Liked by 2 people

  3. No more snow days is going to put a chill down the spines of a lot of kids. But I’ll bet there are lots of ways kids can goof off while pretending to be paying attention to a Zoom class. So maybe Zoom days won’t be so bad after all.

    Liked by 1 person

  4. No more snow days – bummer. You could get a generator to watch TV. I’ve been thinking about it because there are two to three outages every year in my neighborhood. It is very frustrating because the houses behind me are never out of power. ☹

    Liked by 1 person

    1. we looked into getting a generator a few years ago, and decided not to get one, and roll the dice. Although I must admit to being jealous when our power goes out and I can hear our neighbors generator kicking in…

      so far, the decision has been a good one…

      Liked by 1 person

    1. yes, such days have always been one of the highlights of being both a student and a teacher. It’s a shame that future generations may have ni concept of what a snow day is…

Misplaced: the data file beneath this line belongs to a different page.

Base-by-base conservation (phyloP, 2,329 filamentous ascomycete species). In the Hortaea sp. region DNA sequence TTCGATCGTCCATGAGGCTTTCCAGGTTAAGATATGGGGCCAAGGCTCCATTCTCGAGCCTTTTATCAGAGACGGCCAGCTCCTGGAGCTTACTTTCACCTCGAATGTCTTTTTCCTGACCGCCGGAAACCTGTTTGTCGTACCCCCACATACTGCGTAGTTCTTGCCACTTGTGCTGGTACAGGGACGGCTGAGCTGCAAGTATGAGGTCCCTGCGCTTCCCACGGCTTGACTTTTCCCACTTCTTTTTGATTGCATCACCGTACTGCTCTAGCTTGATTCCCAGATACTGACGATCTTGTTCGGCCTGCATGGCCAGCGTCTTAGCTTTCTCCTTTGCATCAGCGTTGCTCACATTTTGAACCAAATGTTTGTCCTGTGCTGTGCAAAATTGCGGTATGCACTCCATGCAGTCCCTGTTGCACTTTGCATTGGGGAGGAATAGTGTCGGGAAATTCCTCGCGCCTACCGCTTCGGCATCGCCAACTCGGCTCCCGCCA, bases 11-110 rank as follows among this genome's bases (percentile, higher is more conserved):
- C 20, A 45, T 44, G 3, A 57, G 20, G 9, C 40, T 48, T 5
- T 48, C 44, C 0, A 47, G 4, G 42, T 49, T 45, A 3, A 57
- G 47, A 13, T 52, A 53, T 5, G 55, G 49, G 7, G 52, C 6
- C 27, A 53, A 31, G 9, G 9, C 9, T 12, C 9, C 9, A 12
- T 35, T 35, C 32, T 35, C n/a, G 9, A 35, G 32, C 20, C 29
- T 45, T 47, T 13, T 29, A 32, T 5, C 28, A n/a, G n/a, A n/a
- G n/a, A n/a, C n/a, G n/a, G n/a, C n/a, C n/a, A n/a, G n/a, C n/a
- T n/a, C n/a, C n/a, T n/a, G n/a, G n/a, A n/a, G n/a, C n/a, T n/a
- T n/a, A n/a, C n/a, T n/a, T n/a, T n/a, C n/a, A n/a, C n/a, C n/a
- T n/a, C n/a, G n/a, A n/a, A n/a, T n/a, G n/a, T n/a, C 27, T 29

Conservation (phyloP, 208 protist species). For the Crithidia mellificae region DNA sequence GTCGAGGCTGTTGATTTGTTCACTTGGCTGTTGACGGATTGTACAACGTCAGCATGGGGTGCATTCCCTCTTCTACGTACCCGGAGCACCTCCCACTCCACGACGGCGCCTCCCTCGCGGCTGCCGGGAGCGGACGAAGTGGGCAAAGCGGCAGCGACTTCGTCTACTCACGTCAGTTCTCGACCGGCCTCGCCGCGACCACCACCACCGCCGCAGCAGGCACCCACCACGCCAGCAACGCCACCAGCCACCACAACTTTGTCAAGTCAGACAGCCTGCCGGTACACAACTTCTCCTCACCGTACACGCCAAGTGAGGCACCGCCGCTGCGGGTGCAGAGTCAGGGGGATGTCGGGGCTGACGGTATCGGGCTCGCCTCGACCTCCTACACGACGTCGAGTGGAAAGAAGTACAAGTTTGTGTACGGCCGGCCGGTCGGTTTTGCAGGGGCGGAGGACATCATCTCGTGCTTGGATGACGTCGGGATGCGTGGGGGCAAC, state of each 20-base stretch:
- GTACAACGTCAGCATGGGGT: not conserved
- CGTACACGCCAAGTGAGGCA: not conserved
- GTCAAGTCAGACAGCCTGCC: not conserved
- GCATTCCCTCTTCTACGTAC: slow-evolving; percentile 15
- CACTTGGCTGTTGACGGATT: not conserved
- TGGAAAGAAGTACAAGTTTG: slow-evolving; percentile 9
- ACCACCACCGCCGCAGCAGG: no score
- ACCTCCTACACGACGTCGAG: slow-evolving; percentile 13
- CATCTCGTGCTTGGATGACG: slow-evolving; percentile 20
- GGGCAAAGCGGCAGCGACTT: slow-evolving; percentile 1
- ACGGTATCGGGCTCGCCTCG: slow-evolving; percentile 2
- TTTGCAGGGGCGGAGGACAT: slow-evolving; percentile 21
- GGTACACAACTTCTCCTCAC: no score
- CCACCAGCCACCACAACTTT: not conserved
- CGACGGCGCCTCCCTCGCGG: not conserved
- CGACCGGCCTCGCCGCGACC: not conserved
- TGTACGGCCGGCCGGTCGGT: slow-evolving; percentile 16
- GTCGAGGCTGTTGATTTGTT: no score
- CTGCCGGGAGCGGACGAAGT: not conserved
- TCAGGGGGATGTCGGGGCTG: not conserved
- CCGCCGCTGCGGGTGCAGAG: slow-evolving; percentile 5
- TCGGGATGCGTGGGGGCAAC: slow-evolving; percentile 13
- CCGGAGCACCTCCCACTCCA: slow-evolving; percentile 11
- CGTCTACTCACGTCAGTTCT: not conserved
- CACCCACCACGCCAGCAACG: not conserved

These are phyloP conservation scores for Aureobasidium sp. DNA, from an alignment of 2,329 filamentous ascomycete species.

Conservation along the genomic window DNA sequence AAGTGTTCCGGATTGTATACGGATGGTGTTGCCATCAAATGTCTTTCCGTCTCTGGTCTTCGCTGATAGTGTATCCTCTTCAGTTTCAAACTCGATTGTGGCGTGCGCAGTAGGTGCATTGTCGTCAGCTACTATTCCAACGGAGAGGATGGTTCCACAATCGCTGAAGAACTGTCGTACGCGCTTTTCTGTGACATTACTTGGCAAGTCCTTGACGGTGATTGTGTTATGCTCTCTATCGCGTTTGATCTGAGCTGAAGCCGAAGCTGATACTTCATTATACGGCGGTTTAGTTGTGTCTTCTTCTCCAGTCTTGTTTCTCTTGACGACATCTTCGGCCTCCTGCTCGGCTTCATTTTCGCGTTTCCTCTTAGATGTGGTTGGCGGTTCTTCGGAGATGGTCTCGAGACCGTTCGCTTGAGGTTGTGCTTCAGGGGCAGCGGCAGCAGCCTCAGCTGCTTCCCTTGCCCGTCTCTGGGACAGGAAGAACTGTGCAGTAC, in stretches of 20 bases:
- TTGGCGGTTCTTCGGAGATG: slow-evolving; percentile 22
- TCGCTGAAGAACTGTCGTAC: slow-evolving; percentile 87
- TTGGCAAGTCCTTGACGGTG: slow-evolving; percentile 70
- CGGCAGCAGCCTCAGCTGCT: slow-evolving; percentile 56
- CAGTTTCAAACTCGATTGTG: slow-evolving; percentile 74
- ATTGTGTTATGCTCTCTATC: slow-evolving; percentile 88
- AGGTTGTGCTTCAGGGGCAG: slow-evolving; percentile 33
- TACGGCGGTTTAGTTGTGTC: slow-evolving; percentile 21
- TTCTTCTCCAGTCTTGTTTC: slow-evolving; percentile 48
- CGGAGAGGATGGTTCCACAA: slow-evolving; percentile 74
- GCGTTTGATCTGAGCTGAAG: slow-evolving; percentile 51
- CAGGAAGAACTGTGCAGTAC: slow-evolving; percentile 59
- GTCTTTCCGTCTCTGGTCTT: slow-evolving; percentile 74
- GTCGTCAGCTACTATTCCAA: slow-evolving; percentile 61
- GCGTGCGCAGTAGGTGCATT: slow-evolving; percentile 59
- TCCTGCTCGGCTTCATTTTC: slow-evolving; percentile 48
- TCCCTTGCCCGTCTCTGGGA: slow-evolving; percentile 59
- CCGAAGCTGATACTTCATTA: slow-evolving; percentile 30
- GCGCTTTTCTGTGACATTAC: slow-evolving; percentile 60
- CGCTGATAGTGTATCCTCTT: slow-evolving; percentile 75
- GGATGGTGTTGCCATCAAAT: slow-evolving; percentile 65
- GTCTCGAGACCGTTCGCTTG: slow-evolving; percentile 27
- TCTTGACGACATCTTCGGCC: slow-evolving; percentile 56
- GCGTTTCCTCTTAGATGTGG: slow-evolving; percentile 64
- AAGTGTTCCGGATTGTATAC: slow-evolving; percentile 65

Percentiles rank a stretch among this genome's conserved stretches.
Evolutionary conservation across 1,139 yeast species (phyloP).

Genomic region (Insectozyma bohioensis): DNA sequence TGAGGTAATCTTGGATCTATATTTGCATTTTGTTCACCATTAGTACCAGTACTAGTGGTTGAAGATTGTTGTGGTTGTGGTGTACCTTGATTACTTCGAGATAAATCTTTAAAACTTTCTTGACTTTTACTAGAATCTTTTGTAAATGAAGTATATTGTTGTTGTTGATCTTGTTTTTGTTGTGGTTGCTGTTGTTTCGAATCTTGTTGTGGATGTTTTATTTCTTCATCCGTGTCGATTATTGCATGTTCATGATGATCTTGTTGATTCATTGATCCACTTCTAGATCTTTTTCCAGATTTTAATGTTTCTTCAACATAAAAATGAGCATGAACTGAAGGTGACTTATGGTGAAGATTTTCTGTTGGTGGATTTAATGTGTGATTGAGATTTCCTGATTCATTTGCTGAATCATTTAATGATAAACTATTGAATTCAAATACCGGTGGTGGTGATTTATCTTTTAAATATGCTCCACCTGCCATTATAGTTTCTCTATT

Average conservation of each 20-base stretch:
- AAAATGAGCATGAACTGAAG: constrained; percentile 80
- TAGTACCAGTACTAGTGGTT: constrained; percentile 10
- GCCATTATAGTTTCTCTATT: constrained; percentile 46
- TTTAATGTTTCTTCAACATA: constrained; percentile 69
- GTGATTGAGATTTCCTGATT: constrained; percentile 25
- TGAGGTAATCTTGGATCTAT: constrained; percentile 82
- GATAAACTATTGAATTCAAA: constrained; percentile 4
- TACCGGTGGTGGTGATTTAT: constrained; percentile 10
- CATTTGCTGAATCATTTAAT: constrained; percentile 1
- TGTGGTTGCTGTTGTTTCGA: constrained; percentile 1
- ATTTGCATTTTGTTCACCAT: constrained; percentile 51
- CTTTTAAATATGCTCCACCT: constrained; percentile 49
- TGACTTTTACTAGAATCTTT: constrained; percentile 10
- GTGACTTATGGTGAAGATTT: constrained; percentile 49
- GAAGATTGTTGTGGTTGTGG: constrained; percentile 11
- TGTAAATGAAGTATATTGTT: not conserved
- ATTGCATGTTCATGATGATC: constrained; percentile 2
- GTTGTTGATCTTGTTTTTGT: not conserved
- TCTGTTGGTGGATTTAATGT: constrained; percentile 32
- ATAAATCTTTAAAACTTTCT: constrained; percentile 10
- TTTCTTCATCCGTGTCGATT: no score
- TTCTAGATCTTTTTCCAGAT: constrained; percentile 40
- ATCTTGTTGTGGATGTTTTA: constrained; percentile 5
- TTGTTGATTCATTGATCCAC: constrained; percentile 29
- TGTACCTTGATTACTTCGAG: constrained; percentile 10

Like

  5. When we moved to Kansas, the high school our boys attended laughed at my wife when she asked about cancellation during our first snowfall there. They would cancel for excessive heat, though, at the beginning and end of the school year because they had no air conditioning back then.

    Liked by 1 person

  6. Snow days are a must. It rarely snows where I live, so it was a real celebration. Even more unlikely were the times the snow stuck. One day, we were the only open school in the county. The public roasted the superintendent like she was abusing children for that move. Given the rarity, most parents opted to allow their kids to stay home that day. I remember having seven very resentful kids show up that day. I took them outside, and we played in the snow for the first hour.

    Liked by 2 people

      1. I can’t remember anyone intentionally staying home. I recall a couple of people who lived at higher elevations and couldn’t get to work.

        Liked by 1 person